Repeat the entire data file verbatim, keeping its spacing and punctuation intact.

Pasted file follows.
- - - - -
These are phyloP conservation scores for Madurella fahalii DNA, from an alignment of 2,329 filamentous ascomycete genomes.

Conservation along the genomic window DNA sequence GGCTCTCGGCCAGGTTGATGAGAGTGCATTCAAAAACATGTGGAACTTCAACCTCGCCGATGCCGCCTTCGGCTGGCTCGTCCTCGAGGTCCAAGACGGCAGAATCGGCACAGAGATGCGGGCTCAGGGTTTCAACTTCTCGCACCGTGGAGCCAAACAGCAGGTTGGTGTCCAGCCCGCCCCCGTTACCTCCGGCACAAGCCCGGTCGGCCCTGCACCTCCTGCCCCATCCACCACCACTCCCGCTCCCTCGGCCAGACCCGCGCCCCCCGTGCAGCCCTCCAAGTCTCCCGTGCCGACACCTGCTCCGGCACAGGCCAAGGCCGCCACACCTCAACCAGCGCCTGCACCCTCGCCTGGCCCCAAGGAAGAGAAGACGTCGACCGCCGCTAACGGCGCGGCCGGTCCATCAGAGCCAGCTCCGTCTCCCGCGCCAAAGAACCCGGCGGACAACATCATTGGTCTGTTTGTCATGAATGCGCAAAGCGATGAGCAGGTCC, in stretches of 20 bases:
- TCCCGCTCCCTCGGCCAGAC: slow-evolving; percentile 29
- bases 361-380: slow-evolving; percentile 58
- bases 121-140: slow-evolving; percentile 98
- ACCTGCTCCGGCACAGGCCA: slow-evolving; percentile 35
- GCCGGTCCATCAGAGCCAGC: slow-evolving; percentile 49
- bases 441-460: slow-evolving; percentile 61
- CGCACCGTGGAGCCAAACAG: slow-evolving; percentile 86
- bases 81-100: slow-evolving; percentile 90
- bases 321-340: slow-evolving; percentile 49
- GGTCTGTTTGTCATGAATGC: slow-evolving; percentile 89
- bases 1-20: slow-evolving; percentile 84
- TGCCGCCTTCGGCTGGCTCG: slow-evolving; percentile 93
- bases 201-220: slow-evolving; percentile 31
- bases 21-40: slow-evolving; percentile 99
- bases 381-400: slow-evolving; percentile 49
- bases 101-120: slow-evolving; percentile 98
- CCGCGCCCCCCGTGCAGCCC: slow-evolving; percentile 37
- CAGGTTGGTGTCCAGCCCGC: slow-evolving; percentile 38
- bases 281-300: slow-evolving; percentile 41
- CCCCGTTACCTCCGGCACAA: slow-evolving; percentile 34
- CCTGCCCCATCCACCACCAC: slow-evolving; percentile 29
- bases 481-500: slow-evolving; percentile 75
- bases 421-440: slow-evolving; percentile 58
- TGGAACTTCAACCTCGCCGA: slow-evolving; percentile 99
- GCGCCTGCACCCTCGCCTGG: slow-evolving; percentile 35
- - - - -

These are phyloP conservation scores for Madurella fahalii DNA, from an alignment of 2,329 filamentous ascomycete genomes.

Conservation along the genomic window DNA sequence GGCTCTCGGCCAGGTTGATGAGAGTGCATTCAAAAACATGTGGAACTTCAACCTCGCCGATGCCGCCTTCGGCTGGCTCGTCCTCGAGGTCCAAGACGGCAGAATCGGCACAGAGATGCGGGCTCAGGGTTTCAACTTCTCGCACCGTGGAGCCAAACAGCAGGTTGGTGTCCAGCCCGCCCCCGTTACCTCCGGCACAAGCCCGGTCGGCCCTGCACCTCCTGCCCCATCCACCACCACTCCCGCTCCCTCGGCCAGACCCGCGCCCCCCGTGCAGCCCTCCAAGTCTCCCGTGCCGACACCTGCTCCGGCACAGGCCAAGGCCGCCACACCTCAACCAGCGCCTGCACCCTCGCCTGGCCCCAAGGAAGAGAAGACGTCGACCGCCGCTAACGGCGCGGCCGGTCCATCAGAGCCAGCTCCGTCTCCCGCGCCAAAGAACCCGGCGGACAACATCATTGGTCTGTTTGTCATGAATGCGCAAAGCGATGAGCAGGTCC, in stretches of 20 bases:
- TCCCGCTCCCTCGGCCAGAC: slow-evolving; percentile 29
- bases 361-380: slow-evolving; percentile 58
- bases 121-140: slow-evolving; percentile 98
- ACCTGCTCCGGCACAGGCCA: slow-evolving; percentile 35
- GCCGGTCCATCAGAGCCAGC: slow-evolving; percentile 49
- bases 441-460: slow-evolving; percentile 61
- CGCACCGTGGAGCCAAACAG: slow-evolving; percentile 86
- bases 81-100: slow-evolving; percentile 90
- bases 321-340: slow-evolving; percentile 49
- GGTCTGTTTGTCATGAATGC: slow-evolving; percentile 89
- bases 1-20: slow-evolving; percentile 84
- TGCCGCCTTCGGCTGGCTCG: slow-evolving; percentile 93
- bases 201-220: slow-evolving; percentile 31
- bases 21-40: slow-evolving; percentile 99
- bases 381-400: slow-evolving; percentile 49
- bases 101-120: slow-evolving; percentile 98
- CCGCGCCCCCCGTGCAGCCC: slow-evolving; percentile 37
- CAGGTTGGTGTCCAGCCCGC: slow-evolving; percentile 38
- bases 281-300: slow-evolving; percentile 41
- CCCCGTTACCTCCGGCACAA: slow-evolving; percentile 34
- CCTGCCCCATCCACCACCAC: slow-evolving; percentile 29
- bases 481-500: slow-evolving; percentile 75
- bases 421-440: slow-evolving; percentile 58
- TGGAACTTCAACCTCGCCGA: slow-evolving; percentile 99
- GCGCCTGCACCCTCGCCTGG: slow-evolving; percentile 35